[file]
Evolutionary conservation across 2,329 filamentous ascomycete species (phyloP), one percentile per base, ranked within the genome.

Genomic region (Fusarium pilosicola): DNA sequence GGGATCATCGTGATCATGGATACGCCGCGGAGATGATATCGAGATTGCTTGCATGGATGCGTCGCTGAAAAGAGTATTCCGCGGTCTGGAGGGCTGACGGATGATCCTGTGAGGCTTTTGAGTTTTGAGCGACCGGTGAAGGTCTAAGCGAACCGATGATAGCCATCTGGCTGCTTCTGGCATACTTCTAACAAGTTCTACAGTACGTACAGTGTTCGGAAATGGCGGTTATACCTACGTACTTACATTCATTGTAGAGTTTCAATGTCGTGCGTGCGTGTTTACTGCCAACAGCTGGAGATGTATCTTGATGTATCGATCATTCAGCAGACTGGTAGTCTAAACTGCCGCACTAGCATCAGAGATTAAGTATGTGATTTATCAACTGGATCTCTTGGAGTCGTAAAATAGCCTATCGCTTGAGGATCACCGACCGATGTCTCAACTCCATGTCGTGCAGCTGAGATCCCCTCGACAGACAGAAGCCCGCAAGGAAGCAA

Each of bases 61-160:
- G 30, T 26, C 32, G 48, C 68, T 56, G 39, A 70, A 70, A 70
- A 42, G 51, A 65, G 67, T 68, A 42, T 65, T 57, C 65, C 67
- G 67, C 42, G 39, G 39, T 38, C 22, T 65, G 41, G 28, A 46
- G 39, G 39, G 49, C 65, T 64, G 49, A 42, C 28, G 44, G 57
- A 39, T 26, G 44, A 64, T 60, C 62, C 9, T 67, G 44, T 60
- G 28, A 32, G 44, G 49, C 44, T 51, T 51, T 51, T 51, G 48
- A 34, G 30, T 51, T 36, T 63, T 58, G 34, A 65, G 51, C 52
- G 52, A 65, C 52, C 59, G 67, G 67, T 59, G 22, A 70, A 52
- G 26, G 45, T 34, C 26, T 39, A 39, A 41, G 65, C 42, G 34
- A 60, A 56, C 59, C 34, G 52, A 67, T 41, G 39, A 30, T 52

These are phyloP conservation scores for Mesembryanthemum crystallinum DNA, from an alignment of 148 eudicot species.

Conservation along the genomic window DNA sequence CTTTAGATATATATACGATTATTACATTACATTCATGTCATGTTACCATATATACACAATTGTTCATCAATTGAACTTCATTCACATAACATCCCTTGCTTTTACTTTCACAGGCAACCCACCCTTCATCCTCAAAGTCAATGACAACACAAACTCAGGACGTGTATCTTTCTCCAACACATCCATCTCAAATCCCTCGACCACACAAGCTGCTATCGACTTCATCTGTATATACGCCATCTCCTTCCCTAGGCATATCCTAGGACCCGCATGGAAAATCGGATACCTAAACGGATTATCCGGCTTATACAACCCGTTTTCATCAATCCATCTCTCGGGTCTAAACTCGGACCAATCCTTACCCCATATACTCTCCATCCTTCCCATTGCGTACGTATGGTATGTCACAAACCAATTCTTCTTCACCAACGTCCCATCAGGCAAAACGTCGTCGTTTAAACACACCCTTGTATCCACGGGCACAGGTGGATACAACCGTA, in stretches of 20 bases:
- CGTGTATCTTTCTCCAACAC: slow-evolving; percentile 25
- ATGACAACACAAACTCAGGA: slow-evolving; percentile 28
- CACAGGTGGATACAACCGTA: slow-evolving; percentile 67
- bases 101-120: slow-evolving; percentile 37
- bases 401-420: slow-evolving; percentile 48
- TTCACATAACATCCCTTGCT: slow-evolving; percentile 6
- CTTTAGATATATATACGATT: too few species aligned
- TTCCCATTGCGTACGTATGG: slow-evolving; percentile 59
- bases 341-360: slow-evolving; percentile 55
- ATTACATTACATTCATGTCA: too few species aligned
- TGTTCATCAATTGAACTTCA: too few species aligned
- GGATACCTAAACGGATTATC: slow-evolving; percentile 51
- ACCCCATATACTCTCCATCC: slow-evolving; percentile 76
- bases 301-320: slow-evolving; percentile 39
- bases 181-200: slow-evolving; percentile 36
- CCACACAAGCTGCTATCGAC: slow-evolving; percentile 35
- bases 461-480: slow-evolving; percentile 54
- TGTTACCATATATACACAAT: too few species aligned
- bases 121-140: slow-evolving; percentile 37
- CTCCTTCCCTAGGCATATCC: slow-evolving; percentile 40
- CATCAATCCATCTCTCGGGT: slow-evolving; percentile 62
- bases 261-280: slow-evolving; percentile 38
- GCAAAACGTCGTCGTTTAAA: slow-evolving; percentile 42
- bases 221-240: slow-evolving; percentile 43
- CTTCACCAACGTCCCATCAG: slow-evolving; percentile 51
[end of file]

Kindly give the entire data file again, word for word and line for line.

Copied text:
Evolutionary conservation across 2,329 filamentous ascomycete species (phyloP), one percentile per base, ranked within the genome.

Genomic region (Fusarium pilosicola): DNA sequence GGGATCATCGTGATCATGGATACGCCGCGGAGATGATATCGAGATTGCTTGCATGGATGCGTCGCTGAAAAGAGTATTCCGCGGTCTGGAGGGCTGACGGATGATCCTGTGAGGCTTTTGAGTTTTGAGCGACCGGTGAAGGTCTAAGCGAACCGATGATAGCCATCTGGCTGCTTCTGGCATACTTCTAACAAGTTCTACAGTACGTACAGTGTTCGGAAATGGCGGTTATACCTACGTACTTACATTCATTGTAGAGTTTCAATGTCGTGCGTGCGTGTTTACTGCCAACAGCTGGAGATGTATCTTGATGTATCGATCATTCAGCAGACTGGTAGTCTAAACTGCCGCACTAGCATCAGAGATTAAGTATGTGATTTATCAACTGGATCTCTTGGAGTCGTAAAATAGCCTATCGCTTGAGGATCACCGACCGATGTCTCAACTCCATGTCGTGCAGCTGAGATCCCCTCGACAGACAGAAGCCCGCAAGGAAGCAA

Each of bases 61-160:
- G 30, T 26, C 32, G 48, C 68, T 56, G 39, A 70, A 70, A 70
- A 42, G 51, A 65, G 67, T 68, A 42, T 65, T 57, C 65, C 67
- G 67, C 42, G 39, G 39, T 38, C 22, T 65, G 41, G 28, A 46
- G 39, G 39, G 49, C 65, T 64, G 49, A 42, C 28, G 44, G 57
- A 39, T 26, G 44, A 64, T 60, C 62, C 9, T 67, G 44, T 60
- G 28, A 32, G 44, G 49, C 44, T 51, T 51, T 51, T 51, G 48
- A 34, G 30, T 51, T 36, T 63, T 58, G 34, A 65, G 51, C 52
- G 52, A 65, C 52, C 59, G 67, G 67, T 59, G 22, A 70, A 52
- G 26, G 45, T 34, C 26, T 39, A 39, A 41, G 65, C 42, G 34
- A 60, A 56, C 59, C 34, G 52, A 67, T 41, G 39, A 30, T 52

These are phyloP conservation scores for Mesembryanthemum crystallinum DNA, from an alignment of 148 eudicot species.

Conservation along the genomic window DNA sequence CTTTAGATATATATACGATTATTACATTACATTCATGTCATGTTACCATATATACACAATTGTTCATCAATTGAACTTCATTCACATAACATCCCTTGCTTTTACTTTCACAGGCAACCCACCCTTCATCCTCAAAGTCAATGACAACACAAACTCAGGACGTGTATCTTTCTCCAACACATCCATCTCAAATCCCTCGACCACACAAGCTGCTATCGACTTCATCTGTATATACGCCATCTCCTTCCCTAGGCATATCCTAGGACCCGCATGGAAAATCGGATACCTAAACGGATTATCCGGCTTATACAACCCGTTTTCATCAATCCATCTCTCGGGTCTAAACTCGGACCAATCCTTACCCCATATACTCTCCATCCTTCCCATTGCGTACGTATGGTATGTCACAAACCAATTCTTCTTCACCAACGTCCCATCAGGCAAAACGTCGTCGTTTAAACACACCCTTGTATCCACGGGCACAGGTGGATACAACCGTA, in stretches of 20 bases:
- CGTGTATCTTTCTCCAACAC: slow-evolving; percentile 25
- ATGACAACACAAACTCAGGA: slow-evolving; percentile 28
- CACAGGTGGATACAACCGTA: slow-evolving; percentile 67
- bases 101-120: slow-evolving; percentile 37
- bases 401-420: slow-evolving; percentile 48
- TTCACATAACATCCCTTGCT: slow-evolving; percentile 6
- CTTTAGATATATATACGATT: too few species aligned
- TTCCCATTGCGTACGTATGG: slow-evolving; percentile 59
- bases 341-360: slow-evolving; percentile 55
- ATTACATTACATTCATGTCA: too few species aligned
- TGTTCATCAATTGAACTTCA: too few species aligned
- GGATACCTAAACGGATTATC: slow-evolving; percentile 51
- ACCCCATATACTCTCCATCC: slow-evolving; percentile 76
- bases 301-320: slow-evolving; percentile 39
- bases 181-200: slow-evolving; percentile 36
- CCACACAAGCTGCTATCGAC: slow-evolving; percentile 35
- bases 461-480: slow-evolving; percentile 54
- TGTTACCATATATACACAAT: too few species aligned
- bases 121-140: slow-evolving; percentile 37
- CTCCTTCCCTAGGCATATCC: slow-evolving; percentile 40
- CATCAATCCATCTCTCGGGT: slow-evolving; percentile 62
- bases 261-280: slow-evolving; percentile 38
- GCAAAACGTCGTCGTTTAAA: slow-evolving; percentile 42
- bases 221-240: slow-evolving; percentile 43
- CTTCACCAACGTCCCATCAG: slow-evolving; percentile 51